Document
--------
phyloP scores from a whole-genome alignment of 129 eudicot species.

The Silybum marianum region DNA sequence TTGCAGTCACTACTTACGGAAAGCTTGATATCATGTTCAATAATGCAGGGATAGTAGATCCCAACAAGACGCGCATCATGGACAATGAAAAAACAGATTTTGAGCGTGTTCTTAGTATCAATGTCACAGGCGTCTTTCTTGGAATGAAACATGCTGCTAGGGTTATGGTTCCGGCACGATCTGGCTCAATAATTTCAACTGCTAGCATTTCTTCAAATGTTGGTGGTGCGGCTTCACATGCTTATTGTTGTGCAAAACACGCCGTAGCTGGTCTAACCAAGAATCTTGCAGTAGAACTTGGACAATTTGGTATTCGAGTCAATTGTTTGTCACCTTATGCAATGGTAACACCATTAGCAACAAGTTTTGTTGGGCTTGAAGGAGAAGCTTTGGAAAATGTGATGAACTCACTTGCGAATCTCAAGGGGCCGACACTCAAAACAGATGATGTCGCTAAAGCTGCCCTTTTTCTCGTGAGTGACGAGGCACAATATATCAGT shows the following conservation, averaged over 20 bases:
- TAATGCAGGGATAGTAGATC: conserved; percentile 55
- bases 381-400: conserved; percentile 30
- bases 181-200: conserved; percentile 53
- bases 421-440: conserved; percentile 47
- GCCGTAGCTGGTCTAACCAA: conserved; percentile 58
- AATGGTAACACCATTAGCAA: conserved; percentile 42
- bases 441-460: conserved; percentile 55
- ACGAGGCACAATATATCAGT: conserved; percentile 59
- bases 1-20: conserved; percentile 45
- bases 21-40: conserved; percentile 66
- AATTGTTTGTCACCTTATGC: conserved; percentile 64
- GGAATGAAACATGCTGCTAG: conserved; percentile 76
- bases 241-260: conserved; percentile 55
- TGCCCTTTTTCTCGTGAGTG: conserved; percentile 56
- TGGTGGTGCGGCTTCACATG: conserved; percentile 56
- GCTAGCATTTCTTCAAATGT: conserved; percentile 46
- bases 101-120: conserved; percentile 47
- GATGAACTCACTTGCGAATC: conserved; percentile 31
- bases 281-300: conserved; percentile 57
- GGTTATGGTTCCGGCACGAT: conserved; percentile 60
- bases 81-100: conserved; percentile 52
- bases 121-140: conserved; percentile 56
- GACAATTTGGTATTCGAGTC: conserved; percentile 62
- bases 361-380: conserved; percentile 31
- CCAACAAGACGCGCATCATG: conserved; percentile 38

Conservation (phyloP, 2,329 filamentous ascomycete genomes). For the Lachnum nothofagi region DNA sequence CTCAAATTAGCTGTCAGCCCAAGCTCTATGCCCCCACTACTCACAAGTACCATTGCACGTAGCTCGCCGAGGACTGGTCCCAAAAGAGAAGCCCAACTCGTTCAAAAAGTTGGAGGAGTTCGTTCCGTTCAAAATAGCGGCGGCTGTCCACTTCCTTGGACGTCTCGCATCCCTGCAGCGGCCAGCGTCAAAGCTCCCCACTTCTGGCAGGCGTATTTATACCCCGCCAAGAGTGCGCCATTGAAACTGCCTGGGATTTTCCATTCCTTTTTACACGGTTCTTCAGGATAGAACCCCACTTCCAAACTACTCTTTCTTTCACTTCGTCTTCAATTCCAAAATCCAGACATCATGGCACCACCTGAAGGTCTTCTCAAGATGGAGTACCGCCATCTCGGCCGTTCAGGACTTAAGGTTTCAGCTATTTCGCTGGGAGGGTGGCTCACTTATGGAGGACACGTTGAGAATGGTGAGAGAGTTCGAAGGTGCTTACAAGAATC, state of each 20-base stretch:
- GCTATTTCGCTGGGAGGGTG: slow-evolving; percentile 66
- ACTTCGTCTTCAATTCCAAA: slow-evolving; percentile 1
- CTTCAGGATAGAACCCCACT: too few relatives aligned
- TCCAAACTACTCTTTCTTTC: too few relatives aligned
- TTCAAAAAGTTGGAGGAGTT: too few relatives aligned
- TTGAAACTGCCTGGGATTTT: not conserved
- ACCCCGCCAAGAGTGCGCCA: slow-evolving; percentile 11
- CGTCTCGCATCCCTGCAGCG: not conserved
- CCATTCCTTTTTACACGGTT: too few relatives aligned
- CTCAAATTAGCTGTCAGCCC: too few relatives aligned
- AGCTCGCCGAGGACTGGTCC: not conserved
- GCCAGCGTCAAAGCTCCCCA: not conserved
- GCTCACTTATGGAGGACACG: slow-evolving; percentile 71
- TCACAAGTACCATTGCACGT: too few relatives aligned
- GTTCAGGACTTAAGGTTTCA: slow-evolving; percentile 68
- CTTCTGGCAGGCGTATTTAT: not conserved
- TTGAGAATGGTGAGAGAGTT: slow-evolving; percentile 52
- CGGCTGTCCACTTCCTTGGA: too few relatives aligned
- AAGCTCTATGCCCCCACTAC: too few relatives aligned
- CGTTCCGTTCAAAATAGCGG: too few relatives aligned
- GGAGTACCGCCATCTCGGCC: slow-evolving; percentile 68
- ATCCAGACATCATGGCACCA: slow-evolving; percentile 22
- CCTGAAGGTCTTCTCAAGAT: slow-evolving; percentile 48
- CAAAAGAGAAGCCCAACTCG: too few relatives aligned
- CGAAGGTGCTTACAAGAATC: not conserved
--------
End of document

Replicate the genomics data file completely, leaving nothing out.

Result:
phyloP scores from a whole-genome alignment of 129 eudicot species.

The Silybum marianum region DNA sequence TTGCAGTCACTACTTACGGAAAGCTTGATATCATGTTCAATAATGCAGGGATAGTAGATCCCAACAAGACGCGCATCATGGACAATGAAAAAACAGATTTTGAGCGTGTTCTTAGTATCAATGTCACAGGCGTCTTTCTTGGAATGAAACATGCTGCTAGGGTTATGGTTCCGGCACGATCTGGCTCAATAATTTCAACTGCTAGCATTTCTTCAAATGTTGGTGGTGCGGCTTCACATGCTTATTGTTGTGCAAAACACGCCGTAGCTGGTCTAACCAAGAATCTTGCAGTAGAACTTGGACAATTTGGTATTCGAGTCAATTGTTTGTCACCTTATGCAATGGTAACACCATTAGCAACAAGTTTTGTTGGGCTTGAAGGAGAAGCTTTGGAAAATGTGATGAACTCACTTGCGAATCTCAAGGGGCCGACACTCAAAACAGATGATGTCGCTAAAGCTGCCCTTTTTCTCGTGAGTGACGAGGCACAATATATCAGT shows the following conservation, averaged over 20 bases:
- TAATGCAGGGATAGTAGATC: conserved; percentile 55
- bases 381-400: conserved; percentile 30
- bases 181-200: conserved; percentile 53
- bases 421-440: conserved; percentile 47
- GCCGTAGCTGGTCTAACCAA: conserved; percentile 58
- AATGGTAACACCATTAGCAA: conserved; percentile 42
- bases 441-460: conserved; percentile 55
- ACGAGGCACAATATATCAGT: conserved; percentile 59
- bases 1-20: conserved; percentile 45
- bases 21-40: conserved; percentile 66
- AATTGTTTGTCACCTTATGC: conserved; percentile 64
- GGAATGAAACATGCTGCTAG: conserved; percentile 76
- bases 241-260: conserved; percentile 55
- TGCCCTTTTTCTCGTGAGTG: conserved; percentile 56
- TGGTGGTGCGGCTTCACATG: conserved; percentile 56
- GCTAGCATTTCTTCAAATGT: conserved; percentile 46
- bases 101-120: conserved; percentile 47
- GATGAACTCACTTGCGAATC: conserved; percentile 31
- bases 281-300: conserved; percentile 57
- GGTTATGGTTCCGGCACGAT: conserved; percentile 60
- bases 81-100: conserved; percentile 52
- bases 121-140: conserved; percentile 56
- GACAATTTGGTATTCGAGTC: conserved; percentile 62
- bases 361-380: conserved; percentile 31
- CCAACAAGACGCGCATCATG: conserved; percentile 38

Conservation (phyloP, 2,329 filamentous ascomycete genomes). For the Lachnum nothofagi region DNA sequence CTCAAATTAGCTGTCAGCCCAAGCTCTATGCCCCCACTACTCACAAGTACCATTGCACGTAGCTCGCCGAGGACTGGTCCCAAAAGAGAAGCCCAACTCGTTCAAAAAGTTGGAGGAGTTCGTTCCGTTCAAAATAGCGGCGGCTGTCCACTTCCTTGGACGTCTCGCATCCCTGCAGCGGCCAGCGTCAAAGCTCCCCACTTCTGGCAGGCGTATTTATACCCCGCCAAGAGTGCGCCATTGAAACTGCCTGGGATTTTCCATTCCTTTTTACACGGTTCTTCAGGATAGAACCCCACTTCCAAACTACTCTTTCTTTCACTTCGTCTTCAATTCCAAAATCCAGACATCATGGCACCACCTGAAGGTCTTCTCAAGATGGAGTACCGCCATCTCGGCCGTTCAGGACTTAAGGTTTCAGCTATTTCGCTGGGAGGGTGGCTCACTTATGGAGGACACGTTGAGAATGGTGAGAGAGTTCGAAGGTGCTTACAAGAATC, state of each 20-base stretch:
- GCTATTTCGCTGGGAGGGTG: slow-evolving; percentile 66
- ACTTCGTCTTCAATTCCAAA: slow-evolving; percentile 1
- CTTCAGGATAGAACCCCACT: too few relatives aligned
- TCCAAACTACTCTTTCTTTC: too few relatives aligned
- TTCAAAAAGTTGGAGGAGTT: too few relatives aligned
- TTGAAACTGCCTGGGATTTT: not conserved
- ACCCCGCCAAGAGTGCGCCA: slow-evolving; percentile 11
- CGTCTCGCATCCCTGCAGCG: not conserved
- CCATTCCTTTTTACACGGTT: too few relatives aligned
- CTCAAATTAGCTGTCAGCCC: too few relatives aligned
- AGCTCGCCGAGGACTGGTCC: not conserved
- GCCAGCGTCAAAGCTCCCCA: not conserved
- GCTCACTTATGGAGGACACG: slow-evolving; percentile 71
- TCACAAGTACCATTGCACGT: too few relatives aligned
- GTTCAGGACTTAAGGTTTCA: slow-evolving; percentile 68
- CTTCTGGCAGGCGTATTTAT: not conserved
- TTGAGAATGGTGAGAGAGTT: slow-evolving; percentile 52
- CGGCTGTCCACTTCCTTGGA: too few relatives aligned
- AAGCTCTATGCCCCCACTAC: too few relatives aligned
- CGTTCCGTTCAAAATAGCGG: too few relatives aligned
- GGAGTACCGCCATCTCGGCC: slow-evolving; percentile 68
- ATCCAGACATCATGGCACCA: slow-evolving; percentile 22
- CCTGAAGGTCTTCTCAAGAT: slow-evolving; percentile 48
- CAAAAGAGAAGCCCAACTCG: too few relatives aligned
- CGAAGGTGCTTACAAGAATC: not conserved